"Just try to be a good cheerleader, maybe get some pom-poms," he said. "I'll just get the work done and stay out of guys ways."
D-backs manager Kirk Gibson said Wednesday that reliever Heath Bell will initially get the save chances in Putz's absence, with David Hernandez remaining in his eighth-inning role.
Bell receives mom's scouting report after save
PHOENIX -- As reporters made their way into the visitor's clubhouse at Dodger Stadium on Wednesday night, Heath Bell was in the hallway outside on the phone.
Later when he was asked about Skip Schumaker's leadoff double against him in the ninth, Bell said that he hadn't realized Schumaker had good career numbers off him until his mom told him so after the game.
"I just got off the phone with my mom and I guess Schumaker owns me so I tip my hat to him," Bell said.
Wait, so his mother, Edwina, knew and he didn't?
"Yeah, she's pretty good," Bell said with a smile. "Maybe I should call my mom before the game not after."
It was suggested to him that his mom should give him a scouting report on how to get Schumaker out.
"She actually did, so next time I face him we'll try it out," Bell said. "I'm not going to tell you because I made that mistake a few years ago and I did face [that player] and he did watch the interview and he knew what pitch was coming."
Gibson says he enjoyed time with Upton before trade
PHOENIX -- Four days before Justin Upton makes his return to Chase Field for the first time with the Braves, D-backs manager Kirk Gibson spoke Thursday about his much-discussed rapport with the slugger, who was once the cornerstone of the Arizona franchise before being traded to Atlanta in the offseason.
"I hear a lot of people say we didn't have a good relationship, but I disagree," Gibson said. "I enjoyed my time with him."
At the time of Upton's callup to the Majors in 2007, Gibson was the D-backs' bench coach. Over the next six years, the pair continued to work together through good times and bad. In 2011, Upton hit 31 homers, drove in 88 runs and finished fourth the National League MVP balloting. A year later though, the outfielder took a step back in his production in 2012, collecting 17 home runs and 67 RBIs while playing through a thumb injury and multiple trade rumors.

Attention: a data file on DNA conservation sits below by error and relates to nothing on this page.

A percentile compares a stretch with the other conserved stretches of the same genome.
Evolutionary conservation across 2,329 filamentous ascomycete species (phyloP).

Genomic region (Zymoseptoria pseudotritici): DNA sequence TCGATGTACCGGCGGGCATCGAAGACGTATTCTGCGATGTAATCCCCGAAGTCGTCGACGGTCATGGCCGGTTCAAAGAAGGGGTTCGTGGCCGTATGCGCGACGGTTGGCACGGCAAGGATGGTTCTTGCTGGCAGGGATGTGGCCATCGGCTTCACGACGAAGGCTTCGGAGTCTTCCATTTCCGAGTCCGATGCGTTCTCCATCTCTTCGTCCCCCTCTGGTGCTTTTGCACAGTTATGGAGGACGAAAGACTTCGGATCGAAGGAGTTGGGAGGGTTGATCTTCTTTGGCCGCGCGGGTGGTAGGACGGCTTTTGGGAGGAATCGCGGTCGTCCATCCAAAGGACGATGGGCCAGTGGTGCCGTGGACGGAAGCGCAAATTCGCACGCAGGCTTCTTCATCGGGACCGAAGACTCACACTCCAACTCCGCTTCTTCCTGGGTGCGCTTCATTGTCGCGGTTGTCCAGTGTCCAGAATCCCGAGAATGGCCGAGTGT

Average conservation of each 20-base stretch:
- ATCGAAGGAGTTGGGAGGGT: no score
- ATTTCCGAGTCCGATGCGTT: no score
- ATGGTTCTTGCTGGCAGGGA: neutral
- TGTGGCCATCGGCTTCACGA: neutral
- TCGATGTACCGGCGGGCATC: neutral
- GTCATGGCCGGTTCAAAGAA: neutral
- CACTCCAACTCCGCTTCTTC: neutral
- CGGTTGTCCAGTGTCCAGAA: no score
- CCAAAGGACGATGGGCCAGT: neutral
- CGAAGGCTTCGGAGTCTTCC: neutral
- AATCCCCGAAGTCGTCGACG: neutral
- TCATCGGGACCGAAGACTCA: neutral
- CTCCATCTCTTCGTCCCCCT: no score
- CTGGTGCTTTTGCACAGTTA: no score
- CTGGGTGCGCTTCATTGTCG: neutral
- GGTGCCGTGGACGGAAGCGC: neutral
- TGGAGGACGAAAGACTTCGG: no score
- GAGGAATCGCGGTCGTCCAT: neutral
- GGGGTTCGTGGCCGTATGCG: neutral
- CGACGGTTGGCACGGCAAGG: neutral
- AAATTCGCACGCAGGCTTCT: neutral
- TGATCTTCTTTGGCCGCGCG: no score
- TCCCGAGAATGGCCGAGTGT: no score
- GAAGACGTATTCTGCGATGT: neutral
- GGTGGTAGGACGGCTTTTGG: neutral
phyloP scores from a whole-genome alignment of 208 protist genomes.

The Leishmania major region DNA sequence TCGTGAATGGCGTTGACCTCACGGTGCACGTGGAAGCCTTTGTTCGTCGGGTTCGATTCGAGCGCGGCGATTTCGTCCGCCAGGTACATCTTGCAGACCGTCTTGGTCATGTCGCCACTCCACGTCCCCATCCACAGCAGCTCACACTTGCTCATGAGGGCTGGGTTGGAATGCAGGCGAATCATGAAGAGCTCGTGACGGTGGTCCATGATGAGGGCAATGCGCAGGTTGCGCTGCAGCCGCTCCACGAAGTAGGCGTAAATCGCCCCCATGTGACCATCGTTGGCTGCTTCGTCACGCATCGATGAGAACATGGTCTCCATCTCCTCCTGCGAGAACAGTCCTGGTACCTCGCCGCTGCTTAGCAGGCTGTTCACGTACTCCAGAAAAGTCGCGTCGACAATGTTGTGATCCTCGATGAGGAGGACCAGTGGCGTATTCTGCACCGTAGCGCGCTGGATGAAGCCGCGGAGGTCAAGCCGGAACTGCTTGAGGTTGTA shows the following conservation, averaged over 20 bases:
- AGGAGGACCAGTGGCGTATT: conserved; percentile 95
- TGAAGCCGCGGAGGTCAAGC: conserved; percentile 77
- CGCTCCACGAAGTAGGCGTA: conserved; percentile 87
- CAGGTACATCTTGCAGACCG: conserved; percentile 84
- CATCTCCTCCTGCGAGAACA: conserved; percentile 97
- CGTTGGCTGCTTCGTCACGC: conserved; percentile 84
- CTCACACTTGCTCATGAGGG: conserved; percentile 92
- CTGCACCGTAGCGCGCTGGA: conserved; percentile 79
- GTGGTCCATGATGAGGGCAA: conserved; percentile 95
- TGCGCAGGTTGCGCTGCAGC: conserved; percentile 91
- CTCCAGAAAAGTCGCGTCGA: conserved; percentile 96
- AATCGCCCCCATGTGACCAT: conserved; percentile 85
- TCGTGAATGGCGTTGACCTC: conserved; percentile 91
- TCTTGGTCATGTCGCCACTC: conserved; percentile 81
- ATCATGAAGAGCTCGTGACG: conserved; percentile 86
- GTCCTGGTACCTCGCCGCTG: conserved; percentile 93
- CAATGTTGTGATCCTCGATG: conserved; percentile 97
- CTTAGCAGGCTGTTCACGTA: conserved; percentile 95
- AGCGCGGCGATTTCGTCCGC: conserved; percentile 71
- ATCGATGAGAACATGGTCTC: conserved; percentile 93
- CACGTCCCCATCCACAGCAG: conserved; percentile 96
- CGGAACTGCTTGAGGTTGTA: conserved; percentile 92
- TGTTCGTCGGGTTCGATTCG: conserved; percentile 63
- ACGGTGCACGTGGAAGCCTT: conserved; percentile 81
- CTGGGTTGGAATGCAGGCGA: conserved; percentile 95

Upton and the D-backs finally parted ways in January as part of the seven-player deal that sent the former No. 1 pick to Atlanta and Martin Prado to Arizona.
"I worked with Justin since he came up as a little kid," Gibson said. "He had a tough year last year and there were a lot of reasons for it. I understood his frustrations because I went through a lot of the same when I was a young player."
Gibson acknowledged some of the negative attention the trade has received, but he added that deals are not always so black and white.
"The reality of it is sometimes you have to trade a really good player to fulfill your needs and we certainly did that," he said. "It was a bold move in many eyes but [D-backs general manager Kevin Towers] has the experience and I think he did a great job. Justin Upton busted his ass when he was here, let's not forget about that. But that's just baseball, guys are going to get traded, it doesn't have to be a bad thing."
Despite Upton's resounding success so far this year for Atlanta -- 12 homers, 21 RBIs and the April NL Player of the Month Award -- Gibson still wishes his former player the best, except when faces the D-backs.
"I don't root against him, I want him to play well," Gibson said. "But at the same time we're going to try to beat him when he comes here. He knows that and he going to try to get me, and I respect that."
Tyler Emerick is an associate reporter for MLB.com. Steve Gilbert is a reporter for MLB.com. Read his blog, Inside the D-backs, and follow him on Twitter @SteveGilbertMLB. This story was not subject to the approval of Major League Baseball or its clubs.